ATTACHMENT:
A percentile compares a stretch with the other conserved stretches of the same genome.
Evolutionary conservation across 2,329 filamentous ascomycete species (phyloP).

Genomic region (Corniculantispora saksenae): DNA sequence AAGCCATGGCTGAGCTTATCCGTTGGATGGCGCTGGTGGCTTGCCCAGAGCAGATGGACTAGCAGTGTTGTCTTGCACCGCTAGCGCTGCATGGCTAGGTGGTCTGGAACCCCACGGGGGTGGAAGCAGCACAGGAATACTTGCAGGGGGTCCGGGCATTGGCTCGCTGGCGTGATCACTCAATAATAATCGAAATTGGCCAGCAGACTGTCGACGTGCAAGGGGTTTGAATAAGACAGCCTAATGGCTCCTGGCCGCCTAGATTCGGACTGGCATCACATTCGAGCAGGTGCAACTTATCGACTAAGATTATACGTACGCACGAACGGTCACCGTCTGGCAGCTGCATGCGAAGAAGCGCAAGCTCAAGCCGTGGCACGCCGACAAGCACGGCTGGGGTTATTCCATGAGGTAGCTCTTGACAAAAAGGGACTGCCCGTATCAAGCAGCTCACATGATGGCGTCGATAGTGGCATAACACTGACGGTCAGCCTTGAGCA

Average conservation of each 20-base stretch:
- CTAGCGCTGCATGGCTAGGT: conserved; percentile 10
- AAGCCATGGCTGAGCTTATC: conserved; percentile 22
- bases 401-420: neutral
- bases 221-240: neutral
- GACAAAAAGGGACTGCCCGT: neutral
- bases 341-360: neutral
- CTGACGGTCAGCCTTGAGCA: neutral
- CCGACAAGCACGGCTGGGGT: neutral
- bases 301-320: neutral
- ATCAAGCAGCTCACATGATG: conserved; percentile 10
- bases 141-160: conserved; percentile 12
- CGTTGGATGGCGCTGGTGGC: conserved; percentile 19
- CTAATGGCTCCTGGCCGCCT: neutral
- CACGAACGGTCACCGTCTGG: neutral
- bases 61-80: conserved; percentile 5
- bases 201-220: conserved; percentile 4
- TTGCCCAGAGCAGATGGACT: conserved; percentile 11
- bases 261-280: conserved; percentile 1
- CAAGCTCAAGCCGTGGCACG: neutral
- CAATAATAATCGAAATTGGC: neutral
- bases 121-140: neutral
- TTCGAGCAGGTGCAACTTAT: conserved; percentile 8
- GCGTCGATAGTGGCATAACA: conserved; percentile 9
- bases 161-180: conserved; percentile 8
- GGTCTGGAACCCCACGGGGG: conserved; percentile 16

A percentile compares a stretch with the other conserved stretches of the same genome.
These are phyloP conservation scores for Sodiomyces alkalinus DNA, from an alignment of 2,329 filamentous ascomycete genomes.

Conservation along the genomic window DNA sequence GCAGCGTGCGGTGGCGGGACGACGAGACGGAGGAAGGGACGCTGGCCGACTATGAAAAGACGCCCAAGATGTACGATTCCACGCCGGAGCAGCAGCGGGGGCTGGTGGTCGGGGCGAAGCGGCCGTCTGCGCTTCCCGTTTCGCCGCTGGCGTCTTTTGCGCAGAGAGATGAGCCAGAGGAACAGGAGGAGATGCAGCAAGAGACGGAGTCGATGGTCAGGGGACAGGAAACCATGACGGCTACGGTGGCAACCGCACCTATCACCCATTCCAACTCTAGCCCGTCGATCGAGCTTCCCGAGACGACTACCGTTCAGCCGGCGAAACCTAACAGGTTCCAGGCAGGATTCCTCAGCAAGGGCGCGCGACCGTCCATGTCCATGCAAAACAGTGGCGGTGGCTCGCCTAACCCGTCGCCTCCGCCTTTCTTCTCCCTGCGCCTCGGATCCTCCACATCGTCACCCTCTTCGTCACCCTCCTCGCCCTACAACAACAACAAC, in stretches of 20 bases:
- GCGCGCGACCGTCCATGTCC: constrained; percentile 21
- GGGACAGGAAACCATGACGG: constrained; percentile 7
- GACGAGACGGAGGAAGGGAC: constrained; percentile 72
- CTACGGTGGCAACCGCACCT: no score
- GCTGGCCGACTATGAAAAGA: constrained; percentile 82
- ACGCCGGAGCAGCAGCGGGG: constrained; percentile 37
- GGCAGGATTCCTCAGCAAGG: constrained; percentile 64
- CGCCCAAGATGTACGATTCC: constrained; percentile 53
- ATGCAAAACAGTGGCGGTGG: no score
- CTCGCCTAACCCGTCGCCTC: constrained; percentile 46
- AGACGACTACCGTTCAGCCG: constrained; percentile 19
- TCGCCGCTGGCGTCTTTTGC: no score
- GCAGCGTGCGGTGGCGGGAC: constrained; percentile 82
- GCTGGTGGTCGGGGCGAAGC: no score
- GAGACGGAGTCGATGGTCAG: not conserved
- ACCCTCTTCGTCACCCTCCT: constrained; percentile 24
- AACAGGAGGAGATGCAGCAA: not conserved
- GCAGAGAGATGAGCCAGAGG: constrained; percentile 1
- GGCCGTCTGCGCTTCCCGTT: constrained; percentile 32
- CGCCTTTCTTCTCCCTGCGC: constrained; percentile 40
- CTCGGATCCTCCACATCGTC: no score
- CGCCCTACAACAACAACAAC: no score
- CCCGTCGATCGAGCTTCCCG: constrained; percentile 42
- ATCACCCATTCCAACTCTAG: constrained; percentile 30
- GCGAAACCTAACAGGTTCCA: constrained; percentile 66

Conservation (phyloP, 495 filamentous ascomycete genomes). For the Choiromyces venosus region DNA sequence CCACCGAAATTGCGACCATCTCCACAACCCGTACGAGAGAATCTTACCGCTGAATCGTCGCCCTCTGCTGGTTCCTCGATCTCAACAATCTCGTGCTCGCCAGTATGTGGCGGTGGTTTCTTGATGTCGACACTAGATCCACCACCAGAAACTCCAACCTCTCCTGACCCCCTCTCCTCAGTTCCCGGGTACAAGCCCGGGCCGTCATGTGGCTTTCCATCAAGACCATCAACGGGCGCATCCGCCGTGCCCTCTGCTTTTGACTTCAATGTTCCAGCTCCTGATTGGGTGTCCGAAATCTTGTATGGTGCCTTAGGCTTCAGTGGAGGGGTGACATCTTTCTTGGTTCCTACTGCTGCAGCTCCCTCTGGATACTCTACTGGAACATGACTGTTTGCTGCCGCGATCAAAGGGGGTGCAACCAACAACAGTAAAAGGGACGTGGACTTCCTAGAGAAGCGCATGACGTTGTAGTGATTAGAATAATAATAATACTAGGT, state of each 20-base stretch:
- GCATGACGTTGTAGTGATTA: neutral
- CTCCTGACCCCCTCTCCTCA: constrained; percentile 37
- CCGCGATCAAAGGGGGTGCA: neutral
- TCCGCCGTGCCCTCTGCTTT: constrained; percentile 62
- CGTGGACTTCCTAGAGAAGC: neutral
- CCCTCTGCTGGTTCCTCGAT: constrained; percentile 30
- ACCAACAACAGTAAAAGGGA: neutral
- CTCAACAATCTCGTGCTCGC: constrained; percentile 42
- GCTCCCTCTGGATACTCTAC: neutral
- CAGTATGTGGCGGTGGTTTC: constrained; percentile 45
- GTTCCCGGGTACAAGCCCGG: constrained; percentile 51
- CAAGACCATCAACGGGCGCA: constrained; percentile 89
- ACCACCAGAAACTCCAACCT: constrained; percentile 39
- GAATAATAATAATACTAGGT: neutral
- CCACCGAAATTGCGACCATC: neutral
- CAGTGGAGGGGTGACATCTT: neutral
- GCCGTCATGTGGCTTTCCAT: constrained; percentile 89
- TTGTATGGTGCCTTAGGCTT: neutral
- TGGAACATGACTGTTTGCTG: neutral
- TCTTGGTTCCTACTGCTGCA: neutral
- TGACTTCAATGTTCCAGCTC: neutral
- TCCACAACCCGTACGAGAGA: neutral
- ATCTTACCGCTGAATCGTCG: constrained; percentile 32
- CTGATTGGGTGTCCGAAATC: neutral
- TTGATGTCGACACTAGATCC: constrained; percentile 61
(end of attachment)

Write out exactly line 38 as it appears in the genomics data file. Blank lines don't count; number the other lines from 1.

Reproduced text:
- ACGCCGGAGCAGCAGCGGGG: constrained; percentile 37